There are more cars that fail smoke belching test in Baguio
by Harley Palangchao
City Mayor Mauricio Domogan described as “alarming” the poor passing rate of vehicles subjected to smoke belching test with over 3,700 vehicles failing the test during a one-year period.
Records submitted by the city’s Roadside Inspection, Testing and Monitoring Team’s (RITMT) show that only 1,960 out of the 5,722 motor vehicles inspected passed the smoke belching test from July 2010 to June this year.
This means that there were 3,762 vehicles traversing Baguio that failed the test, which represent 65 percent non-compliance rate with the Clean Air Act.
“This figure is alarming. I therefore appeal to all motor vehicle owners to be considerate enough and comply with the Clean Air Act,” said Domogan, as he reminded motor vehicle owners and drivers to be considerate to the health of the public, especially children.
Every now and then, RITMT installs the testing machine along city roads where passing vehicles are flagged down once black smoke is noticed from their exhaust. Apprehensions and testing shall be done on flat terrain, it was emphasized, not on uphill drives.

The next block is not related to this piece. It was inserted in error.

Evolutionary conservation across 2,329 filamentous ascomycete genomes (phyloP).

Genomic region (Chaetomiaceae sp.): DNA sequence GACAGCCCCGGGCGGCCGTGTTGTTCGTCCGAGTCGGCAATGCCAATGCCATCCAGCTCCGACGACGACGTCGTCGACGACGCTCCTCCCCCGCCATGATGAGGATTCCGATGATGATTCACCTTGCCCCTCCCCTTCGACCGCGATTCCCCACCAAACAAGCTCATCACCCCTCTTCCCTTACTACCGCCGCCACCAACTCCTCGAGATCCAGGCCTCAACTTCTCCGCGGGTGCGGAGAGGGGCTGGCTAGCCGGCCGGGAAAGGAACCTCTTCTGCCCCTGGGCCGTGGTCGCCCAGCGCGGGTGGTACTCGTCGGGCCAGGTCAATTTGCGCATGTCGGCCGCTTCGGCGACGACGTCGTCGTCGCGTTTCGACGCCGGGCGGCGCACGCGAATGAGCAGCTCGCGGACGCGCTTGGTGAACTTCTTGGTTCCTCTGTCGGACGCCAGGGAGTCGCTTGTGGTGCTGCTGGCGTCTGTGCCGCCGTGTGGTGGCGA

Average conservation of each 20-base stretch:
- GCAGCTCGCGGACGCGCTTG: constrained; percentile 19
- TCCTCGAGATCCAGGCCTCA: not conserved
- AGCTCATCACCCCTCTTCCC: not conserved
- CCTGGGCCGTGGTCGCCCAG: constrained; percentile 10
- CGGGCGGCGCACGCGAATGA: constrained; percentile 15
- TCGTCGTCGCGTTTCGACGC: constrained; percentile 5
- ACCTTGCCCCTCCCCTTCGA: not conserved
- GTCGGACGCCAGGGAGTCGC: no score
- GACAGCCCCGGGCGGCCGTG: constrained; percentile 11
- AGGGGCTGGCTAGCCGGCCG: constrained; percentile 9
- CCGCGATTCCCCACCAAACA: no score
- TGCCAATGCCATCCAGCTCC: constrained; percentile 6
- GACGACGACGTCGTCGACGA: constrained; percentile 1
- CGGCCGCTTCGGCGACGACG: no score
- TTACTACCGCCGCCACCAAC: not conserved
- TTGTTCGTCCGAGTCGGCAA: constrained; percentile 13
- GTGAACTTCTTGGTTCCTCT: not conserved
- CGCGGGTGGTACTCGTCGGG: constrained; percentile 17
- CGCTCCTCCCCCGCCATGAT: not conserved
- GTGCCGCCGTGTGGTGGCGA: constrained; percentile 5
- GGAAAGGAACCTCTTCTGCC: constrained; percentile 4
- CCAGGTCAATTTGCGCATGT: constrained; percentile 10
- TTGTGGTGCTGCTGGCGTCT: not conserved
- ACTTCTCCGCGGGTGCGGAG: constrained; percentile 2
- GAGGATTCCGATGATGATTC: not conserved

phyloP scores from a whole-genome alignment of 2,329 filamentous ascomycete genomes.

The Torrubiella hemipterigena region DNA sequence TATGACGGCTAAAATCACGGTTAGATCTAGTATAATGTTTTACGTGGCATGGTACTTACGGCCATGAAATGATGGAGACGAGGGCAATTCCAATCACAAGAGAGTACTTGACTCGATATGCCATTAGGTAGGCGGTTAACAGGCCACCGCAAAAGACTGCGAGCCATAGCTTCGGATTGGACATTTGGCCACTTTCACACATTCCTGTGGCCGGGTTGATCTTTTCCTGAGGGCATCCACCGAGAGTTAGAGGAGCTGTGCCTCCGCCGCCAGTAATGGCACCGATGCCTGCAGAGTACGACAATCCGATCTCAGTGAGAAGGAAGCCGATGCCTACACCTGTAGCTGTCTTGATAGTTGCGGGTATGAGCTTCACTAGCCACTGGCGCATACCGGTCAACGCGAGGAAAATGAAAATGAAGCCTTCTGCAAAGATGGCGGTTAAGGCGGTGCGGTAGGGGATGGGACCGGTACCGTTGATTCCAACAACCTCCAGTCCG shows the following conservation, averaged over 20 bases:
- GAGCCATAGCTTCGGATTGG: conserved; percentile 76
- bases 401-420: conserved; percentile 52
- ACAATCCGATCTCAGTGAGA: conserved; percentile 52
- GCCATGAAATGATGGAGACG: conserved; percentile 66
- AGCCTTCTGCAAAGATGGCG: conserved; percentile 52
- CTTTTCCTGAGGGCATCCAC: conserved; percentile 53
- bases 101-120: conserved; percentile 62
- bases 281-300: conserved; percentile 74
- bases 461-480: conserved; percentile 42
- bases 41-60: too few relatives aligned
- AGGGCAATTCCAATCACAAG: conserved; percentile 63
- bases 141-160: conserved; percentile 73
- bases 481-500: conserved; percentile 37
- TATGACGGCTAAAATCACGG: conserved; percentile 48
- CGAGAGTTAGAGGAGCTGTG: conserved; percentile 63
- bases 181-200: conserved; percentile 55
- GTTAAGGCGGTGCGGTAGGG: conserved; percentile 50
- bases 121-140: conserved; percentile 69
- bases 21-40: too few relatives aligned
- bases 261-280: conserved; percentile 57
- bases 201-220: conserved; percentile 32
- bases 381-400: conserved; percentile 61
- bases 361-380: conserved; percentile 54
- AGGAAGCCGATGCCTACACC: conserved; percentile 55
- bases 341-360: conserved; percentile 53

Accordingly, the anti-smoke belching campaign shall go on continuously, to effectively clear the city’s air.
The poor passing rate, however, is not reflective of the whole air quality of Baguio as the Environment Management Bureau of the Department of Environment and Natural Resources has time and again reported that the air quality of Baguio is good to fair.
Concerned quarters are closely monitoring the city’s effort to improve the air quality of Baguio being an environment issue and also, a health concern.
The Department of Health has reported that cars using diesel fuel emit toxic substances, which when inhaled for prolonged period of time at high concentration could be detrimental to the health.
In United States, studies show that fine particles from diesel shorten the lives of nearly 21,000 people each year in America plus almost 3,000 early deaths from lung cancer.
The studies also showed that US government health expenditure in 2010 was pegged at US$139 billion due to premature deaths and health damages caused by diesel fine particles.
The World Bank report noted that health costs due to exposure to particulate matters in Davao, Metro Manila, Cebu and Baguio reached about $430 million in 2002. – Harley F. Palangchao